How to Bypass Google Chrome’s Javascript Popup Blocker

So, I was working on a project the other day that authenticated users via LinkedIn and it was using a popup window.

The team I was working with noticed that usually Chrome (among others) was blocking the popup I was calling via Javascript. Here was the flow of logic:

  1. User clicks sign-in button
  2. I call an AJAX request to get an API generated authentication URL
  3. I popup a window with that URL as the location
  4. User followed the prompts at the URL
  5. My call back URL closed the window with Javascript

Why Chrome Was Blocking This Popup

Thanks to these two posts on StackOverflow, I realized that the problem was Chrome (among others) was blocking popups that weren’t a direct-result of a user’s action.

Smart popup blockers will allow a popup if it is directly associated to a user’s action. If it’s delayed in anyway, there’s a good chance it’s going to get blocked.

In this case, it was a result of a user’s action, but the call to wasn’t happening until the success callback of my jQuery.ajax() call was fired. This meant it was asynchronous and Chrome was suspicious.

Allowing Javascript Popups (Solution)

So, I decided to change my flow to this:

  1. User click’s sign in
  2. Javascript opens a window to an intermediary page, storing the window object as in a variable
  3. AJAX request gets authentication URL and updates the window’s location property (basically, redirects our allowed popup)
  4. User continues as usual

Note: as a best practice, I informed the user on the intermediary page that I’m redirecting them and provided an HTML link within that intermediary page should the redirection Javascript fail. I feel this is a good practice for positive user-experience and nice fall back should shit hit the fan with Javascript/browser settings.

Semi-Sample Code

Note: ajaxurl has been defined as the absolute URI to my WordPress AJAX script:

        var w = ajaxurl + '?action=andy_intermediary_html' );
            url: ajaxurl,
            data: {
                some_var : "Something",
                another_var : "Something else"
            // remember, this request is just returning the URL we need.
            success: function( data )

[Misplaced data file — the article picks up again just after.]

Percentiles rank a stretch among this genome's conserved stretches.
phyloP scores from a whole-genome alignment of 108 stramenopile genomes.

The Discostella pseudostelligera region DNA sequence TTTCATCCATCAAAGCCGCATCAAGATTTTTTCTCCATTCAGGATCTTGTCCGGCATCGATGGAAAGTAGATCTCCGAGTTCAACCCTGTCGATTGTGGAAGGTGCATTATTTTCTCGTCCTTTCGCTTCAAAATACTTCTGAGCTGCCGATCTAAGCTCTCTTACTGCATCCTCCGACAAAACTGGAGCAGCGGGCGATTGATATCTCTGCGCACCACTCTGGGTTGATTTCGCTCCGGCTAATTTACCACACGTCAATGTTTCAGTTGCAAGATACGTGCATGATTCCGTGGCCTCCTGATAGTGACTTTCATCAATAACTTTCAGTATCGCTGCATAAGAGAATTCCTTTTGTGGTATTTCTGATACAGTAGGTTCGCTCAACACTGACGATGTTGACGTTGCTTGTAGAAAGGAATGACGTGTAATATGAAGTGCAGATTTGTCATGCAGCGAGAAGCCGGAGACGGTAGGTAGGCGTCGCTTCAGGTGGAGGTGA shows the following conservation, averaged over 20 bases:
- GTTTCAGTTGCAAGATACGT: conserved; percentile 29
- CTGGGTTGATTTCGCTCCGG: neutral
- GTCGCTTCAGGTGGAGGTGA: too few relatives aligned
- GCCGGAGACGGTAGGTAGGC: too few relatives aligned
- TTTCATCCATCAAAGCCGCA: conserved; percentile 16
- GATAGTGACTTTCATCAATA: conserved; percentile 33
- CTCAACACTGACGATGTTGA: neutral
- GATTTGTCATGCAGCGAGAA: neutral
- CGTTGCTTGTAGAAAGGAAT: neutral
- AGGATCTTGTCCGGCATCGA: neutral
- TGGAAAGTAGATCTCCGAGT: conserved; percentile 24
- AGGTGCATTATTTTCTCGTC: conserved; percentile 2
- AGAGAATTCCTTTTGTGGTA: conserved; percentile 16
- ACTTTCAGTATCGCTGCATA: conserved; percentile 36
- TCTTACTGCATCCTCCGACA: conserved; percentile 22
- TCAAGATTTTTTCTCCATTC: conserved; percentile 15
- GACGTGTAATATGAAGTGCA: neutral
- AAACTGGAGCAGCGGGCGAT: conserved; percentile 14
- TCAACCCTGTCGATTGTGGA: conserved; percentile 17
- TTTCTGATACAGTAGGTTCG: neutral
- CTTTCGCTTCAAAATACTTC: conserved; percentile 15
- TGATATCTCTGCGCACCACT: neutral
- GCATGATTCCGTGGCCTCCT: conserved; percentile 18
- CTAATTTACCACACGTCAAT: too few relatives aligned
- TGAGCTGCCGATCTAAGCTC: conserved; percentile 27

w.location = data;
        return false;


Make sure your popups are a direct result of a user’s action, if not, popup it up during the trigger action and make changes as needed after the fact. You’ll stay in the blocker’s good graces.

Hope this helps you out. Thanks!


  1. Otto says…

    Why not cut out the middle-man of the AJAX request there, and make the link they’ll need before-hand, then open the window directly?

    Might be a reason to do this, I grant you, but probably not one that couldn’t reasonably be eliminated and thus make the code simpler overall.

  2. andy says…

    Totally agree. Effectively I was told we had to generate the LinkedIn authentication URL in real-time, i.e. if we did it at page load and users sat for a few minutes and then clicked, it could be invalid (I’m not working directly with the API instead with a wrapper plugin another dev wrote).

    Not sure if it can be eliminated or not – but was based on requirements I was given. Definitely would want it much simpler!

  3. grena says…

    Thank you for your explanations.
    It helped me a lot to understand this issue 😉

  4. Joker69 says…

    Dude, you are amazing!!!! I’ve been battling for a couple of days now!!!!! Thanks

  5. Marcos Schlucat Grimm says…

    Thanks for the explanation.

    I did something different, as I use document.write function to write to the new window. So I opened the window befor the ajax, and passed it to the returning function as a parameter

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June 20, 2012

Filed in Development

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